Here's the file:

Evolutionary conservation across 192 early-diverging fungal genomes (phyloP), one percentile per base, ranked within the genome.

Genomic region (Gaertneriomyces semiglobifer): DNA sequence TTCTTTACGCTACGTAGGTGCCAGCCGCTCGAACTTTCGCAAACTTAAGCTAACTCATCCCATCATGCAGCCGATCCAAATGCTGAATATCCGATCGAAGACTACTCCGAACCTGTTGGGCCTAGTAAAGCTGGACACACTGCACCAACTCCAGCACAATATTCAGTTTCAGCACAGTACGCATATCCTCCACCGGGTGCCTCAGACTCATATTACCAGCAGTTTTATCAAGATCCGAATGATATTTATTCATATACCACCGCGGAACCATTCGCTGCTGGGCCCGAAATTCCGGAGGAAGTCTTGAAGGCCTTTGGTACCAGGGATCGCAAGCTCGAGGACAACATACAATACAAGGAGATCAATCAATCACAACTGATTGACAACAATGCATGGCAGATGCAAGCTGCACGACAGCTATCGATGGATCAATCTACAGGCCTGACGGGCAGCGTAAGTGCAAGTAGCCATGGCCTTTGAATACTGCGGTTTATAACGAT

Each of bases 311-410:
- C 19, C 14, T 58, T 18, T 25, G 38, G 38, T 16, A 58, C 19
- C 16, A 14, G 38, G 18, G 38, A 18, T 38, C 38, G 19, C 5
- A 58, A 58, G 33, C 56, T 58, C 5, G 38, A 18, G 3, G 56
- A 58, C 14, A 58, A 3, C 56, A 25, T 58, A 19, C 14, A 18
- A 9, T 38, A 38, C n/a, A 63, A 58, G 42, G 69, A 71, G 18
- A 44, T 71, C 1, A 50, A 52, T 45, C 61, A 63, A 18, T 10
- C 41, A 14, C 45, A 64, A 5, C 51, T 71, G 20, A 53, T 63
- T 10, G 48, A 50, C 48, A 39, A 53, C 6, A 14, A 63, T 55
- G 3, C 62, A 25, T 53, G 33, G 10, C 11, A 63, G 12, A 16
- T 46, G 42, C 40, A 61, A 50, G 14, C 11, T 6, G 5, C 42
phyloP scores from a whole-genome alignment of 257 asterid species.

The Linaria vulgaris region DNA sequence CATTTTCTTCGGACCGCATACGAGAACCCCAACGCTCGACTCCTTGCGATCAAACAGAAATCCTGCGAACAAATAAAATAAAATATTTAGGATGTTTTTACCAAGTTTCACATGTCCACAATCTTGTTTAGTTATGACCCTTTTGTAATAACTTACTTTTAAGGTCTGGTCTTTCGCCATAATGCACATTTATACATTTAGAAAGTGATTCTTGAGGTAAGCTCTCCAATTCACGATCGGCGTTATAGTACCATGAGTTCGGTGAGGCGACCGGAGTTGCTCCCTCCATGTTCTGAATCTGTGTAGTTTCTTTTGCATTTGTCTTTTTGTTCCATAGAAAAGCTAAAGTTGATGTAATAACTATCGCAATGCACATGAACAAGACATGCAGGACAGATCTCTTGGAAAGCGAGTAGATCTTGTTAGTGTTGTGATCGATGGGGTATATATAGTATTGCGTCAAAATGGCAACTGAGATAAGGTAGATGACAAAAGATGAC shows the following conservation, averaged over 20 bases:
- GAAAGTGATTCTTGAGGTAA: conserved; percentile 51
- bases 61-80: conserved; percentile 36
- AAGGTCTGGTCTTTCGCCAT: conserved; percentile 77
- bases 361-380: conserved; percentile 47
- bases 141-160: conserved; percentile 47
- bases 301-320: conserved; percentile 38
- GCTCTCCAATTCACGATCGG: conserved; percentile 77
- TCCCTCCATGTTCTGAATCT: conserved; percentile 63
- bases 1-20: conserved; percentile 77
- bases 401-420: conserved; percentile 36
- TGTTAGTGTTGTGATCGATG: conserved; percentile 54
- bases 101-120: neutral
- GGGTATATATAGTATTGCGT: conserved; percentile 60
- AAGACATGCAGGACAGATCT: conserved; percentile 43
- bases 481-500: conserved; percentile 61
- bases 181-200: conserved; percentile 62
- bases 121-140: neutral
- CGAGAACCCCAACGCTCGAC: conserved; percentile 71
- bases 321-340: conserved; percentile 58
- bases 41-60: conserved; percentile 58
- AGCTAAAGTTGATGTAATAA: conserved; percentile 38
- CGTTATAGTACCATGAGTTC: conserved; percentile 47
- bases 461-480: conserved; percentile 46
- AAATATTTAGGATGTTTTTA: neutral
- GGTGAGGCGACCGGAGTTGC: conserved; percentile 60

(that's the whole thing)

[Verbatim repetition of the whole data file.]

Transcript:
Evolutionary conservation across 192 early-diverging fungal genomes (phyloP), one percentile per base, ranked within the genome.

Genomic region (Gaertneriomyces semiglobifer): DNA sequence TTCTTTACGCTACGTAGGTGCCAGCCGCTCGAACTTTCGCAAACTTAAGCTAACTCATCCCATCATGCAGCCGATCCAAATGCTGAATATCCGATCGAAGACTACTCCGAACCTGTTGGGCCTAGTAAAGCTGGACACACTGCACCAACTCCAGCACAATATTCAGTTTCAGCACAGTACGCATATCCTCCACCGGGTGCCTCAGACTCATATTACCAGCAGTTTTATCAAGATCCGAATGATATTTATTCATATACCACCGCGGAACCATTCGCTGCTGGGCCCGAAATTCCGGAGGAAGTCTTGAAGGCCTTTGGTACCAGGGATCGCAAGCTCGAGGACAACATACAATACAAGGAGATCAATCAATCACAACTGATTGACAACAATGCATGGCAGATGCAAGCTGCACGACAGCTATCGATGGATCAATCTACAGGCCTGACGGGCAGCGTAAGTGCAAGTAGCCATGGCCTTTGAATACTGCGGTTTATAACGAT

Each of bases 311-410:
- C 19, C 14, T 58, T 18, T 25, G 38, G 38, T 16, A 58, C 19
- C 16, A 14, G 38, G 18, G 38, A 18, T 38, C 38, G 19, C 5
- A 58, A 58, G 33, C 56, T 58, C 5, G 38, A 18, G 3, G 56
- A 58, C 14, A 58, A 3, C 56, A 25, T 58, A 19, C 14, A 18
- A 9, T 38, A 38, C n/a, A 63, A 58, G 42, G 69, A 71, G 18
- A 44, T 71, C 1, A 50, A 52, T 45, C 61, A 63, A 18, T 10
- C 41, A 14, C 45, A 64, A 5, C 51, T 71, G 20, A 53, T 63
- T 10, G 48, A 50, C 48, A 39, A 53, C 6, A 14, A 63, T 55
- G 3, C 62, A 25, T 53, G 33, G 10, C 11, A 63, G 12, A 16
- T 46, G 42, C 40, A 61, A 50, G 14, C 11, T 6, G 5, C 42
phyloP scores from a whole-genome alignment of 257 asterid species.

The Linaria vulgaris region DNA sequence CATTTTCTTCGGACCGCATACGAGAACCCCAACGCTCGACTCCTTGCGATCAAACAGAAATCCTGCGAACAAATAAAATAAAATATTTAGGATGTTTTTACCAAGTTTCACATGTCCACAATCTTGTTTAGTTATGACCCTTTTGTAATAACTTACTTTTAAGGTCTGGTCTTTCGCCATAATGCACATTTATACATTTAGAAAGTGATTCTTGAGGTAAGCTCTCCAATTCACGATCGGCGTTATAGTACCATGAGTTCGGTGAGGCGACCGGAGTTGCTCCCTCCATGTTCTGAATCTGTGTAGTTTCTTTTGCATTTGTCTTTTTGTTCCATAGAAAAGCTAAAGTTGATGTAATAACTATCGCAATGCACATGAACAAGACATGCAGGACAGATCTCTTGGAAAGCGAGTAGATCTTGTTAGTGTTGTGATCGATGGGGTATATATAGTATTGCGTCAAAATGGCAACTGAGATAAGGTAGATGACAAAAGATGAC shows the following conservation, averaged over 20 bases:
- GAAAGTGATTCTTGAGGTAA: conserved; percentile 51
- bases 61-80: conserved; percentile 36
- AAGGTCTGGTCTTTCGCCAT: conserved; percentile 77
- bases 361-380: conserved; percentile 47
- bases 141-160: conserved; percentile 47
- bases 301-320: conserved; percentile 38
- GCTCTCCAATTCACGATCGG: conserved; percentile 77
- TCCCTCCATGTTCTGAATCT: conserved; percentile 63
- bases 1-20: conserved; percentile 77
- bases 401-420: conserved; percentile 36
- TGTTAGTGTTGTGATCGATG: conserved; percentile 54
- bases 101-120: neutral
- GGGTATATATAGTATTGCGT: conserved; percentile 60
- AAGACATGCAGGACAGATCT: conserved; percentile 43
- bases 481-500: conserved; percentile 61
- bases 181-200: conserved; percentile 62
- bases 121-140: neutral
- CGAGAACCCCAACGCTCGAC: conserved; percentile 71
- bases 321-340: conserved; percentile 58
- bases 41-60: conserved; percentile 58
- AGCTAAAGTTGATGTAATAA: conserved; percentile 38
- CGTTATAGTACCATGAGTTC: conserved; percentile 47
- bases 461-480: conserved; percentile 46
- AAATATTTAGGATGTTTTTA: neutral
- GGTGAGGCGACCGGAGTTGC: conserved; percentile 60